Recent lawsuit filings alleging disability insurance bad faith

Insurance companies owe to their policy holders the duty of good faith and fair dealing in claims processing.

A sampling of recent bad faith insurance lawsuit filings provides examples of the kinds of insurance company behaviors that give rise to allegations of bad faith in the disability insurance context.

Disability insurance

A disability insurance policy pays benefits to replace income that stops after a worker's injury or illness prevents him or her from working. Most policies pay only partial wage replacement. Disability insurance may be short term for health problems likely to resolve relatively soon or long term for conditions that will persist over time.

Employers often offer disability insurance as part of their employee benefit packages. A professional or independent contractor can also purchase it individually.

Valid disability insurance benefit claims should be quickly processed and paid because many policy holders cannot continue to meet their personal obligations without swift wage replacement. After wage or salary payments cease because disability interrupts work, if benefit payments do not begin on a timely basis, most people do not have enough savings to make sustained monthly mortgage or rent, car loan, utility, insurance, credit card and other payments. Failure to make these payments can threaten the claimant's home, automobile, credit rating and more.

Insurance company duty of good faith and fair dealing

Insurance companies are required to act in good faith and deal fairly in administering their insurance contracts. These duties are based historically on the unequal power of the two parties to such a contract: a large insurer and an individual policy holder obviously have different economic powers as well as levels of expertise in insurance matters, to the insured party's detriment.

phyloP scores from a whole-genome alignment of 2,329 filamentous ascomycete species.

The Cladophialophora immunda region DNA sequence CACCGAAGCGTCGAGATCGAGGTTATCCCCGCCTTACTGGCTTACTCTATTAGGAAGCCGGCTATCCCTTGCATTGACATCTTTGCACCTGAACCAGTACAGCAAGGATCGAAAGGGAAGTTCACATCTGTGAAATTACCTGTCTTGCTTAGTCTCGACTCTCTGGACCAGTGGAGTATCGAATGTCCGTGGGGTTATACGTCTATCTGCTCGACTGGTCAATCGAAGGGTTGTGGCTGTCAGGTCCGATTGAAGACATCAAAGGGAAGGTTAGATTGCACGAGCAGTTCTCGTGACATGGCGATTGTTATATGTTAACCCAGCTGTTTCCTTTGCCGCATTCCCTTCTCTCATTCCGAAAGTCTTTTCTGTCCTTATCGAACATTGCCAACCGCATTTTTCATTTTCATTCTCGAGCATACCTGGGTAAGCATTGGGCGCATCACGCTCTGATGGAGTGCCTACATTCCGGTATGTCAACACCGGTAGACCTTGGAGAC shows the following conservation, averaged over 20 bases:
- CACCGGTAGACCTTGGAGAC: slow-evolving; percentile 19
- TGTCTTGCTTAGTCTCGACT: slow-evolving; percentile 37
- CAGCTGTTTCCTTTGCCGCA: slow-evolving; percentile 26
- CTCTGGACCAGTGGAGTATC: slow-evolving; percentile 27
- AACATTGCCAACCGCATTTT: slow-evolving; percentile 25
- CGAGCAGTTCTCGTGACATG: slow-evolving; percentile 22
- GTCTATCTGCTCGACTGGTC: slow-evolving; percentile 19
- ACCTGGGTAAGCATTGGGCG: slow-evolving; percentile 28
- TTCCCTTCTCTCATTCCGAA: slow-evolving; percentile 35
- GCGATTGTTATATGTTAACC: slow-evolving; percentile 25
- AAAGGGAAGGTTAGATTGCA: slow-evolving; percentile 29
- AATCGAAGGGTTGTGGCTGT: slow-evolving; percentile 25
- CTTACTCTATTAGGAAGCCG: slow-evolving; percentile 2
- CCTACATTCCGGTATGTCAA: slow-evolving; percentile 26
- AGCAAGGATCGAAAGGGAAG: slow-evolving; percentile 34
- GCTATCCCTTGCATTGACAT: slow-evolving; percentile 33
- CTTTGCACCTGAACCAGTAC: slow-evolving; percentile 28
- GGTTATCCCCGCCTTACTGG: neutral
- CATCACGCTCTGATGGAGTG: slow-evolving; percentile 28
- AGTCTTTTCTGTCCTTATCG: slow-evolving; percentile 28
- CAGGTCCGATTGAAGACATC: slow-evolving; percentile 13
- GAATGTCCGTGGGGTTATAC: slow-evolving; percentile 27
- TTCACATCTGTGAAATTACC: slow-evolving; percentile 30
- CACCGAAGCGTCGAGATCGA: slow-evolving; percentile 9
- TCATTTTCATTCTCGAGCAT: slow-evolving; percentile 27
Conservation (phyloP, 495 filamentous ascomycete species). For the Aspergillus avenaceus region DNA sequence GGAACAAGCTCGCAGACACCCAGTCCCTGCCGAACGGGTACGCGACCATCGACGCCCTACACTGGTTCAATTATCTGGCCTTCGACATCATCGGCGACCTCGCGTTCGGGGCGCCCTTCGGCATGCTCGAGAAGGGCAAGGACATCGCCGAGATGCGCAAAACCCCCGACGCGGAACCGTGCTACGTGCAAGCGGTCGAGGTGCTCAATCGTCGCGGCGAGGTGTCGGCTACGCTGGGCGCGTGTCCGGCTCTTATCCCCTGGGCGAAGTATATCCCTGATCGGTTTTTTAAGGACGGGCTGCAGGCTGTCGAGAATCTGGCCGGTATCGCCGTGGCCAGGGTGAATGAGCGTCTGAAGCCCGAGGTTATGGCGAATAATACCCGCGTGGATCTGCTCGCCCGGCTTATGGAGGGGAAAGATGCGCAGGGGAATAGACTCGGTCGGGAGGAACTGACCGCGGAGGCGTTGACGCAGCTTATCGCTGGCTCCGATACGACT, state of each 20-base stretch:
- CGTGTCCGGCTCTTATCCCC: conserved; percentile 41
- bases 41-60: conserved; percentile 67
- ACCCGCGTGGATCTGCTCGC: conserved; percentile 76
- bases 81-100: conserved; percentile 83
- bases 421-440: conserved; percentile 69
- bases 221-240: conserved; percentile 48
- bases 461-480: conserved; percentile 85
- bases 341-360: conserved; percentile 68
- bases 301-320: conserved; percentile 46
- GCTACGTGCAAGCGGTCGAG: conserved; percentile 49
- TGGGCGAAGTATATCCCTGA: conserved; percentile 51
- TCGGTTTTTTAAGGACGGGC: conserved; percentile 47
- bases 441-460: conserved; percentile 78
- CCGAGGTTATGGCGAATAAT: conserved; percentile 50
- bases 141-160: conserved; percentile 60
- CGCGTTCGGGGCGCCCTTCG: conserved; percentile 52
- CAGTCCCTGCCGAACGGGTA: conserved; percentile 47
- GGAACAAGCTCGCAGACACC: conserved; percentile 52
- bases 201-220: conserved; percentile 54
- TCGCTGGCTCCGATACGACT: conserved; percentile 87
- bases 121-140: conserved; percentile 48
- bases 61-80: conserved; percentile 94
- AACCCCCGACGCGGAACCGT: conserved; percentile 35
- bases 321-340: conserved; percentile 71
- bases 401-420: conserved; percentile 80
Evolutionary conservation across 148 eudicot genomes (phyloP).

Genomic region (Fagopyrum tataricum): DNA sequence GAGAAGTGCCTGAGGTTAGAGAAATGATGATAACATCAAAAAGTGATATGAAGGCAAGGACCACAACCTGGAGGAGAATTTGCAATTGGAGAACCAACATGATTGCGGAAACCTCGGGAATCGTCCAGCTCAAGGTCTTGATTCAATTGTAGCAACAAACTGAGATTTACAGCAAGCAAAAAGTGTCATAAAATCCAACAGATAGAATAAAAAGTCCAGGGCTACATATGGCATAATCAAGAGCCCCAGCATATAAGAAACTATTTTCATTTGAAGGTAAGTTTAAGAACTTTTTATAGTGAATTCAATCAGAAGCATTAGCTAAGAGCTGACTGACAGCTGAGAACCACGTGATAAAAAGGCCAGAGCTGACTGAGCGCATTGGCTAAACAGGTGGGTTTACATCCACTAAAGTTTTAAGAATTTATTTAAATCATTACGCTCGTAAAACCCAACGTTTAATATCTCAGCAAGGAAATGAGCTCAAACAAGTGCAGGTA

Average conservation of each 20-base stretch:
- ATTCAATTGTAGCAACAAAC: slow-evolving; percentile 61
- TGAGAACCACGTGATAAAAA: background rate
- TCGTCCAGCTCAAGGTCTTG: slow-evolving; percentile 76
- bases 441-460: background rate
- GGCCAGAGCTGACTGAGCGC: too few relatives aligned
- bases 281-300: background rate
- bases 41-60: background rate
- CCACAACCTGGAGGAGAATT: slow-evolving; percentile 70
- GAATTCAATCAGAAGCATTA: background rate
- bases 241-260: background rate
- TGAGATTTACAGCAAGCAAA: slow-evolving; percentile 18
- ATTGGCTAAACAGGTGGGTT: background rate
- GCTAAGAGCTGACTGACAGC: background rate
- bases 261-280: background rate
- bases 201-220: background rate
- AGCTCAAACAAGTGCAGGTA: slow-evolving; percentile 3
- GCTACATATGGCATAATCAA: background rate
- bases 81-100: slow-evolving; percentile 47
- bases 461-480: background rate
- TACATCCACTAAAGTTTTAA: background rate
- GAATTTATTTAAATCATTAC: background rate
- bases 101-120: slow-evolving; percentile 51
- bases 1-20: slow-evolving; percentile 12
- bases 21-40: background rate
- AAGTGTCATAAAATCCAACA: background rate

When the insurer violates its duty of good faith and fair dealing, the insured party may decide to file a bad faith lawsuit. An insurance company acts in bad faith when it unreasonably denies a claim, fails to adequately investigate, fails to promptly process it or in other similar circumstances.

Important issues in recent bad faith disability insurance suits

Two informative lawsuits were filed in April 2016 alleging bad faith (along with other claims) on the part of insurers in their handling of disability insurance claims.

In Maliani v. Berkshire Life Insurance Company of America, a California cartoon company executive sued his disability insurer alleging bad faith when after having paid for seven years it abruptly terminated his benefits for major depression that had developed after 30 years in his industry. The insurer claimed that benefits for mental impairment were limited to two years, a provision plaintiff believed was not in the policy. Plaintiff's bad faith claim alleged unreasonable termination and institutional bad faith, meaning part of a pattern of reprehensible, conscious claim-processing practices as opposed to a one-time occurrence.

In Weisberg v. MetLife Insurance Co., a doctor brought his bad faith claim in Alabama state court against three insurers for brain injury and other severe impairments sustained in the Boston Marathon bombings. The plaintiff alleged financial harm and mental anguish for bad faith failure to pay and to investigate his disability claims. He alleged that the insurer "arbitrarily, capriciously and intentionally" refused to pay after voluminous medical evidence of disability.

Because bad faith insurance law can be extremely complex and deadlines may apply, any insured party who suspects that his or her insurance company may be acting in bad faith should speak with an attorney as soon as possible to understand what legal remedies may be available.

The lawyers of Dawson & Rosenthal, P.C., with offices in Sedona, Arizona, and San Diego, California, represent insured parties in insurance bad faith suits as well as in a wide array of other insurance matters.